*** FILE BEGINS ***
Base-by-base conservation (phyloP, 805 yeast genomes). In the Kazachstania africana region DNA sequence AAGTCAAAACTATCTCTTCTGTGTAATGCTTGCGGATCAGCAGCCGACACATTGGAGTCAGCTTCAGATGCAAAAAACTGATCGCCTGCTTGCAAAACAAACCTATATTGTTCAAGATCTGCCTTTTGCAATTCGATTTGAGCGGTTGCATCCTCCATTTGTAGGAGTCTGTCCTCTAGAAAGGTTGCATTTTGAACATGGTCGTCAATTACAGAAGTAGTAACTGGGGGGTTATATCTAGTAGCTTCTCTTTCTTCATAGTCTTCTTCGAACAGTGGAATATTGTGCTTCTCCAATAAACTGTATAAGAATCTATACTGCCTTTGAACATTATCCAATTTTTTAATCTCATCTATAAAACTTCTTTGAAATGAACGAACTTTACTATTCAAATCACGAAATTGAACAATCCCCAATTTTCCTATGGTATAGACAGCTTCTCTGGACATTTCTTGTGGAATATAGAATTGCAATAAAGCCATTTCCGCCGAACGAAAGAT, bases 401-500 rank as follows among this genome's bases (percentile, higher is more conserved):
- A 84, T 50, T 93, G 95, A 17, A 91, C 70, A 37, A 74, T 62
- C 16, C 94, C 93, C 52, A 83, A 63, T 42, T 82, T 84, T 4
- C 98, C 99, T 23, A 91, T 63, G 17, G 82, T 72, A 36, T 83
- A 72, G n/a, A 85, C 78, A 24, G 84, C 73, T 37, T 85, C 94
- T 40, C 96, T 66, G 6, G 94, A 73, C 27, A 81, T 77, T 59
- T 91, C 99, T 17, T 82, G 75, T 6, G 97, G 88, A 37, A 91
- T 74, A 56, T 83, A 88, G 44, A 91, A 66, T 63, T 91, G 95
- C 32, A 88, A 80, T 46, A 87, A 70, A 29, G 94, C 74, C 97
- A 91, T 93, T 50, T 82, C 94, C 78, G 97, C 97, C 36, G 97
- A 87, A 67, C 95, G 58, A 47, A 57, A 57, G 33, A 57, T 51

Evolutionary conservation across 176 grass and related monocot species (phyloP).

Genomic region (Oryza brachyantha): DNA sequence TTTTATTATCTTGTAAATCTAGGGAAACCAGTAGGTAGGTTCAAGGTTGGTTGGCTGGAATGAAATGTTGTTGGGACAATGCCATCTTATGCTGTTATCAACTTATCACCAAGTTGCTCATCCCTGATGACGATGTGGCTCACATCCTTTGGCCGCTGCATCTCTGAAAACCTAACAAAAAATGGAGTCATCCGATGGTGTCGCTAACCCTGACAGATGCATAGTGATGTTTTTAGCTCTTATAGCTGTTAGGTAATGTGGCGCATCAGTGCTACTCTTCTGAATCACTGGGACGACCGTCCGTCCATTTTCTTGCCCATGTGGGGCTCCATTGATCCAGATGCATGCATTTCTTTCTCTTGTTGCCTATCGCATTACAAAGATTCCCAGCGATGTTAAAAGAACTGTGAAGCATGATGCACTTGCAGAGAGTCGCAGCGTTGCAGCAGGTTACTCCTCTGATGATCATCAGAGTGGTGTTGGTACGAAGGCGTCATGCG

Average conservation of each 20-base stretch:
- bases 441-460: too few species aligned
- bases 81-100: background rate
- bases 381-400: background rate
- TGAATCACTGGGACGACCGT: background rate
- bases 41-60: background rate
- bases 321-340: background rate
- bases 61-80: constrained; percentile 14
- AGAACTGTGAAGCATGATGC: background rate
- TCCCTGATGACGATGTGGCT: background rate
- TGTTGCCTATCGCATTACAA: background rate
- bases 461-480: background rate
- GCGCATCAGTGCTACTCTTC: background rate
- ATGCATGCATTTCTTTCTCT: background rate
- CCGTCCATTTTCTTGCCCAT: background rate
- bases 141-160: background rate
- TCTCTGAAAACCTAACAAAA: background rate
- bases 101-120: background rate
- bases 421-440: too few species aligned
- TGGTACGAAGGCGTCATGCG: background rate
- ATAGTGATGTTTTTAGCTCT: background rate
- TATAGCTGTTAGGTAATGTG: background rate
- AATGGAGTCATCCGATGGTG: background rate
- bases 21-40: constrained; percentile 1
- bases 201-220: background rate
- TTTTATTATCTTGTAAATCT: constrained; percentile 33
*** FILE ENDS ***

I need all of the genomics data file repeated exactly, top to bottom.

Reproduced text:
Base-by-base conservation (phyloP, 805 yeast genomes). In the Kazachstania africana region DNA sequence AAGTCAAAACTATCTCTTCTGTGTAATGCTTGCGGATCAGCAGCCGACACATTGGAGTCAGCTTCAGATGCAAAAAACTGATCGCCTGCTTGCAAAACAAACCTATATTGTTCAAGATCTGCCTTTTGCAATTCGATTTGAGCGGTTGCATCCTCCATTTGTAGGAGTCTGTCCTCTAGAAAGGTTGCATTTTGAACATGGTCGTCAATTACAGAAGTAGTAACTGGGGGGTTATATCTAGTAGCTTCTCTTTCTTCATAGTCTTCTTCGAACAGTGGAATATTGTGCTTCTCCAATAAACTGTATAAGAATCTATACTGCCTTTGAACATTATCCAATTTTTTAATCTCATCTATAAAACTTCTTTGAAATGAACGAACTTTACTATTCAAATCACGAAATTGAACAATCCCCAATTTTCCTATGGTATAGACAGCTTCTCTGGACATTTCTTGTGGAATATAGAATTGCAATAAAGCCATTTCCGCCGAACGAAAGAT, bases 401-500 rank as follows among this genome's bases (percentile, higher is more conserved):
- A 84, T 50, T 93, G 95, A 17, A 91, C 70, A 37, A 74, T 62
- C 16, C 94, C 93, C 52, A 83, A 63, T 42, T 82, T 84, T 4
- C 98, C 99, T 23, A 91, T 63, G 17, G 82, T 72, A 36, T 83
- A 72, G n/a, A 85, C 78, A 24, G 84, C 73, T 37, T 85, C 94
- T 40, C 96, T 66, G 6, G 94, A 73, C 27, A 81, T 77, T 59
- T 91, C 99, T 17, T 82, G 75, T 6, G 97, G 88, A 37, A 91
- T 74, A 56, T 83, A 88, G 44, A 91, A 66, T 63, T 91, G 95
- C 32, A 88, A 80, T 46, A 87, A 70, A 29, G 94, C 74, C 97
- A 91, T 93, T 50, T 82, C 94, C 78, G 97, C 97, C 36, G 97
- A 87, A 67, C 95, G 58, A 47, A 57, A 57, G 33, A 57, T 51

Evolutionary conservation across 176 grass and related monocot species (phyloP).

Genomic region (Oryza brachyantha): DNA sequence TTTTATTATCTTGTAAATCTAGGGAAACCAGTAGGTAGGTTCAAGGTTGGTTGGCTGGAATGAAATGTTGTTGGGACAATGCCATCTTATGCTGTTATCAACTTATCACCAAGTTGCTCATCCCTGATGACGATGTGGCTCACATCCTTTGGCCGCTGCATCTCTGAAAACCTAACAAAAAATGGAGTCATCCGATGGTGTCGCTAACCCTGACAGATGCATAGTGATGTTTTTAGCTCTTATAGCTGTTAGGTAATGTGGCGCATCAGTGCTACTCTTCTGAATCACTGGGACGACCGTCCGTCCATTTTCTTGCCCATGTGGGGCTCCATTGATCCAGATGCATGCATTTCTTTCTCTTGTTGCCTATCGCATTACAAAGATTCCCAGCGATGTTAAAAGAACTGTGAAGCATGATGCACTTGCAGAGAGTCGCAGCGTTGCAGCAGGTTACTCCTCTGATGATCATCAGAGTGGTGTTGGTACGAAGGCGTCATGCG

Average conservation of each 20-base stretch:
- bases 441-460: too few species aligned
- bases 81-100: background rate
- bases 381-400: background rate
- TGAATCACTGGGACGACCGT: background rate
- bases 41-60: background rate
- bases 321-340: background rate
- bases 61-80: constrained; percentile 14
- AGAACTGTGAAGCATGATGC: background rate
- TCCCTGATGACGATGTGGCT: background rate
- TGTTGCCTATCGCATTACAA: background rate
- bases 461-480: background rate
- GCGCATCAGTGCTACTCTTC: background rate
- ATGCATGCATTTCTTTCTCT: background rate
- CCGTCCATTTTCTTGCCCAT: background rate
- bases 141-160: background rate
- TCTCTGAAAACCTAACAAAA: background rate
- bases 101-120: background rate
- bases 421-440: too few species aligned
- TGGTACGAAGGCGTCATGCG: background rate
- ATAGTGATGTTTTTAGCTCT: background rate
- TATAGCTGTTAGGTAATGTG: background rate
- AATGGAGTCATCCGATGGTG: background rate
- bases 21-40: constrained; percentile 1
- bases 201-220: background rate
- TTTTATTATCTTGTAAATCT: constrained; percentile 33